fellow MAMErs, they got it.
Coolmod dumped and documented it (with the help of Ken), here are some pictures:
Now, looking at the photos of the cartridges, you can see they contain the game code/graphics/data on SMT flash chips (center), a serial EEPROM to store the game audits/options
(tiny 8-legged chip at the bottom right) and a PIC cpu (the larger chip on the right side, different models between the carts) that is basically used for protection.
It performs an needlessly complicated handshaking with the main cpu to acknowledge it's fitted in one of the 4 slots
and that it's authentic.
In our previous StarPak 2 sample, the PIC program was not readable (protected), so in order to get to the game
I had to bypass this handshaking by patching the BIOS code. But this time we were lucky and the PIC hadn't been protected,
so we could read the program correctly.
Alas, the same could not be said for the other cartridge, the PIC in StarPak 3 was protected. Worse, this cart contained bigger roms,
thus requiring some ROM banking to be performed by the PIC itself. The BIOS knows nothing about this feature which is internal
and specific to the cart: it's all done by the game code when read in RAM by the main cpu (a 68000) and executed. It talks to the PIC to switch the higher part
of the roms in.
I started by writing a simulation of the handshaking algorithm, so that we could try and simulate the StarPak 3 banking properly,
sound and graphics would be wrong in some of its games otherwise.
The BIOS initially sends a 1-byte command (FF hex) to see if the slot is populated and by which cart.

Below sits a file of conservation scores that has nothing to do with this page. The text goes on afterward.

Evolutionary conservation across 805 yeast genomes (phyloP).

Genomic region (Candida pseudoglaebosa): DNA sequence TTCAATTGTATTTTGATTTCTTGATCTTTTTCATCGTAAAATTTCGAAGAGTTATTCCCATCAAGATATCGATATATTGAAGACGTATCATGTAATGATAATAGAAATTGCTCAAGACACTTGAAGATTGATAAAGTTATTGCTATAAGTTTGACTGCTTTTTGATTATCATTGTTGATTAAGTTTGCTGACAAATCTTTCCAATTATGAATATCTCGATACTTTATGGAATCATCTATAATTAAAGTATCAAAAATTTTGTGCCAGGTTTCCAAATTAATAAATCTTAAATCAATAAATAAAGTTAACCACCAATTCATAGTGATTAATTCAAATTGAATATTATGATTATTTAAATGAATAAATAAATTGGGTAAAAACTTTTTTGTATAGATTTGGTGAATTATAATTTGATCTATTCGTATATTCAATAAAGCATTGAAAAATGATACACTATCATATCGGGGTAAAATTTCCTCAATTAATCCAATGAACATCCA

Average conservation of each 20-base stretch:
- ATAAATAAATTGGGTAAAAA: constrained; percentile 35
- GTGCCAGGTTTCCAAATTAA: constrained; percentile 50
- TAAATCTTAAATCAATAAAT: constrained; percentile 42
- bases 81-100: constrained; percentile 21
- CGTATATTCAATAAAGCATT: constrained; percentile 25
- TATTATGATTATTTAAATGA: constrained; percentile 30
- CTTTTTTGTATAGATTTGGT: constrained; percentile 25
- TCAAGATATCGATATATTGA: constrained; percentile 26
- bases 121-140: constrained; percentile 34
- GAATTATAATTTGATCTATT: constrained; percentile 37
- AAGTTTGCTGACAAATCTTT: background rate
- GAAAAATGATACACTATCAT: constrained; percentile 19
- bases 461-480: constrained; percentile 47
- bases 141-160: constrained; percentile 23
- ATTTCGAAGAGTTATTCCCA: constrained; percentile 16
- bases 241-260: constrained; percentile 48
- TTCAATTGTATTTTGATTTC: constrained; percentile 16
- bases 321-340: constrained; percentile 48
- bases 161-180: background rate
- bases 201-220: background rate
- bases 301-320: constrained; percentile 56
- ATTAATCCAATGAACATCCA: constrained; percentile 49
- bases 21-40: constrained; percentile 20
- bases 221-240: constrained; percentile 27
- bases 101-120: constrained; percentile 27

It expects a 32-byte response from the PIC, starting with "CES1997" and followed by some bytes from the flash chips
at some fixed addresses (one byte is the cart ID).
The main cpu can read from the flash too, so it checks that the response matches the contents of the cart.
Throughout the game the PIC is challenged with sequences of 32-byte commands (not starting with FF). The bytes are random
and conceal a 4-byte key at variable offsets (depending on the value of the bytes preceding the key).
The PIC has to compute the correct 1-byte response, a hash based on the key and, optionally, on the sum of the command bytes.
If this challenge/response dance fails at any time, the games from the cartridge abruptly vanish from the menu.
And this is when something great happened... we were able to get the help of Keith M. Kolmos (@KeithMKolmos), lead programmer
on this software. He could gather from his archive the PIC code for all of the StarPak cartridges (including the yet undumped #1 and #4).
Now MAME could emulate the carts without hacks or simulations, so I ditched the old code and wrote some more to emulate and abstract
the carts as proper devices with communication (i.e. parallel-to-serial and back), switching and banking. I hooked up the PIC code and...
it didn't work!
Turns out there was a bug in the PIC core emulation related to the flags handling, which was preventing the correct answer
from the cart to the main cpu. Having just written a simulation of the handshaking in C++ it was easy to spot.
With the new code in place, even though the driver has taken a bit of a speed hit, StarPak 3 works correctly.
It features a grand total of 8 new mini-games:
It includes a licensed rendition of Atari's Centipede (by the way, here's the programmer's site):
Astro Blast is instead a Space Invaders clone with rendered alien ships:
A Mine Sweeper clone, Sweeper (same programmer as Centipede):
Word Sleuth is a word cross puzzle:
A puzzle game involving numbers, played against the computer or another player, called Ker Chunk:
Great Wall is a Mahjong solitaire with the option of using symbols instead of the traditional tiles:
You must play as batter and then pitcher in the baseball game Diamond Derby:
Finally Pull! is a skeet shooting simulation:
Thanks to Keith M. Kolmos, Rod_Wod, Sean Sutton, Soren Skou Nielsen, Russell Howard, Francis Ramirez, Tourniquet, BrianT, coolmod, Smitdogg and The Dumping Union